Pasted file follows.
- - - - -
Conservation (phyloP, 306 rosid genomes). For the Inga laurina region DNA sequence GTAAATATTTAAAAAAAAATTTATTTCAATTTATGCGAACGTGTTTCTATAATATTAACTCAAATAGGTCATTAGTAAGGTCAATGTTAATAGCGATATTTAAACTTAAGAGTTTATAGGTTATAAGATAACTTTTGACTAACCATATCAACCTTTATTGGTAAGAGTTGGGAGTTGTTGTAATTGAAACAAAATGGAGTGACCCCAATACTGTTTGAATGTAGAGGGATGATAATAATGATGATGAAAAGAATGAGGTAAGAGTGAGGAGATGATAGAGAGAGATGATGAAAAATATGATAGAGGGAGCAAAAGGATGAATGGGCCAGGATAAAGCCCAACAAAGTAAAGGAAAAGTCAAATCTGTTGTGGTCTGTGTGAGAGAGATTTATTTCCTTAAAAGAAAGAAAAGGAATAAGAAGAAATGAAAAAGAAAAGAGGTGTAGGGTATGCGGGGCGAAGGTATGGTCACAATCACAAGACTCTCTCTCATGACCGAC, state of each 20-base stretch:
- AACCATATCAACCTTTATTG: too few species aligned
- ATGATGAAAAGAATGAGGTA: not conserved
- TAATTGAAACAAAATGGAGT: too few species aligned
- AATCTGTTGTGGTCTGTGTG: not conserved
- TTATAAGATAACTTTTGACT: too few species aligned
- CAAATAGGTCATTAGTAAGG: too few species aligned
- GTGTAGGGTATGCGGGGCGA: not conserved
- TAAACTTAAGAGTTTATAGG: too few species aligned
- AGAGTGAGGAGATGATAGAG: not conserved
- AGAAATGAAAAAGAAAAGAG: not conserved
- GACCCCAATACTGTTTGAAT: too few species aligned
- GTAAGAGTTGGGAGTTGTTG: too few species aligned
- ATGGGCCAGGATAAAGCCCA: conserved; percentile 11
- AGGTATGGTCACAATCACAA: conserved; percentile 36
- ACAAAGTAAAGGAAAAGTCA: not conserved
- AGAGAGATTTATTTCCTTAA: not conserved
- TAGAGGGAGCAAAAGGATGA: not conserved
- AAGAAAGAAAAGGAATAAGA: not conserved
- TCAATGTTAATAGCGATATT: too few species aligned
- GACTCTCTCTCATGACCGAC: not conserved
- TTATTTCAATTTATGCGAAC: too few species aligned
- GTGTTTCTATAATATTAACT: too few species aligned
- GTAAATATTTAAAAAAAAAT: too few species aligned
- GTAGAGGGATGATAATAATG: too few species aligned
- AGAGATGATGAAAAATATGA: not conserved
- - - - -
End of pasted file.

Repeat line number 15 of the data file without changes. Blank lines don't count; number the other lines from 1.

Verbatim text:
- AGGTATGGTCACAATCACAA: conserved; percentile 36